So I walked in less than two hours after the place opened, looked around and thought, "this is a LOT of people." Then I thought, "there are a lot of kids here, too (like aged 5 to teenagers). Aren't they supposed to be in school?" But whatever, I decided their presence was, in almost all cases, examples of good parenting. Then I thought, "All this neat costuming stuff; those kids are all set for Halloween." And then I thought, "Halloween? They're in costumes right now! How could Halloween be any better for them (other than the proper application of candy)."
One odd thing I thought I noticed was the huge lines and massive crowds of people buying from (or lined up to buy from) dealers selling all kinds of related merchandise (games, costumes, clothes, toys, etc.) and the relatively few people patronizing the comics dealers (with their racks and boxes of, you know, comic books). Just noticing, not judging.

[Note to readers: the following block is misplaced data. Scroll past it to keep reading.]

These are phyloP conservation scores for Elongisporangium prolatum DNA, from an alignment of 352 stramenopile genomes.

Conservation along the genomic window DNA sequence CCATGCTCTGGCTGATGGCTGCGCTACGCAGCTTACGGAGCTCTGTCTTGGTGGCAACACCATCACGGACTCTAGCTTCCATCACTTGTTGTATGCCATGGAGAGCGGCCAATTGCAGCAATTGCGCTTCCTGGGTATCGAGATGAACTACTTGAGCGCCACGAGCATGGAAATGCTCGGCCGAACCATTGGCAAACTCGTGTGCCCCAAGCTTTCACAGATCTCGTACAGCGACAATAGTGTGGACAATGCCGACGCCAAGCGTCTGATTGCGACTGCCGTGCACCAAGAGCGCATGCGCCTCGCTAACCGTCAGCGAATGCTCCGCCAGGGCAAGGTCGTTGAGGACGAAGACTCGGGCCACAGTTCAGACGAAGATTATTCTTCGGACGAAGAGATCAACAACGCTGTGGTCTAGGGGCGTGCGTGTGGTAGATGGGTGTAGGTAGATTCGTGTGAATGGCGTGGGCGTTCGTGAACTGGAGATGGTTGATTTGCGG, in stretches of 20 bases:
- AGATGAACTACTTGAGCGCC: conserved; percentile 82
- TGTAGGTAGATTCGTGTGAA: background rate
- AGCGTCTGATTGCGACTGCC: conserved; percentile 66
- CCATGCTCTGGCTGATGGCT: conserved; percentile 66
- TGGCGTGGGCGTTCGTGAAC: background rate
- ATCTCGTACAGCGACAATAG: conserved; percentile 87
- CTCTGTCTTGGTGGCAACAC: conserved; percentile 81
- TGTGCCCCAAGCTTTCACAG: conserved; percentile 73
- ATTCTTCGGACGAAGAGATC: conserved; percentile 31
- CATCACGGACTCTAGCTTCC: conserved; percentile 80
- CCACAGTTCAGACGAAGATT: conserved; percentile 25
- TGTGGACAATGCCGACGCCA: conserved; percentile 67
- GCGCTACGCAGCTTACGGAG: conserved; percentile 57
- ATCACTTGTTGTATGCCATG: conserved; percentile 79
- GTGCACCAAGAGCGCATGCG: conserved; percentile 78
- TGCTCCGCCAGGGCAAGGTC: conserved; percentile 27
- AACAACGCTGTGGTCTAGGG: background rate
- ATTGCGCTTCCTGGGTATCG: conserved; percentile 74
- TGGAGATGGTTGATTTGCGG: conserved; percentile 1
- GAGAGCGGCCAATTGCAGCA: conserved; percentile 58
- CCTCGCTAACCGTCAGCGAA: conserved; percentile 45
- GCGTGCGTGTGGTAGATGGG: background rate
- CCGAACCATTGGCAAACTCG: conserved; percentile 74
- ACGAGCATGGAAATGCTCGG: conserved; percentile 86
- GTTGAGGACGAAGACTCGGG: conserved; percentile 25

I saw some remarkable art, some wonderful chazerai, all sorts of nifty things, and lots of people in very good costumes. I also saw a few people I actually knew: Keith DeCandido at a table with his books, Steve Saffel behind his Titan Books table, David Mack and Lawrence M. Schoen at the Tor Books table, Kelly M. Kotulak, Thomas Nackid, and Ross Field at the Hibernacula table, and Marjorie Liu at her table in artists' alley.
Thinking back on the day, I saw a lot of money changing hands, even for the first day of a four-day event, and a lot of it was at tables selling books (as opposed to comics and other stuff), so I am reconsidering not being there as a dealer, mulling over ways to make it work next year. So, that's something else I'm thinking about.
Now to finish preparations to hit the road early tomorrow morning: Maryland, here I come.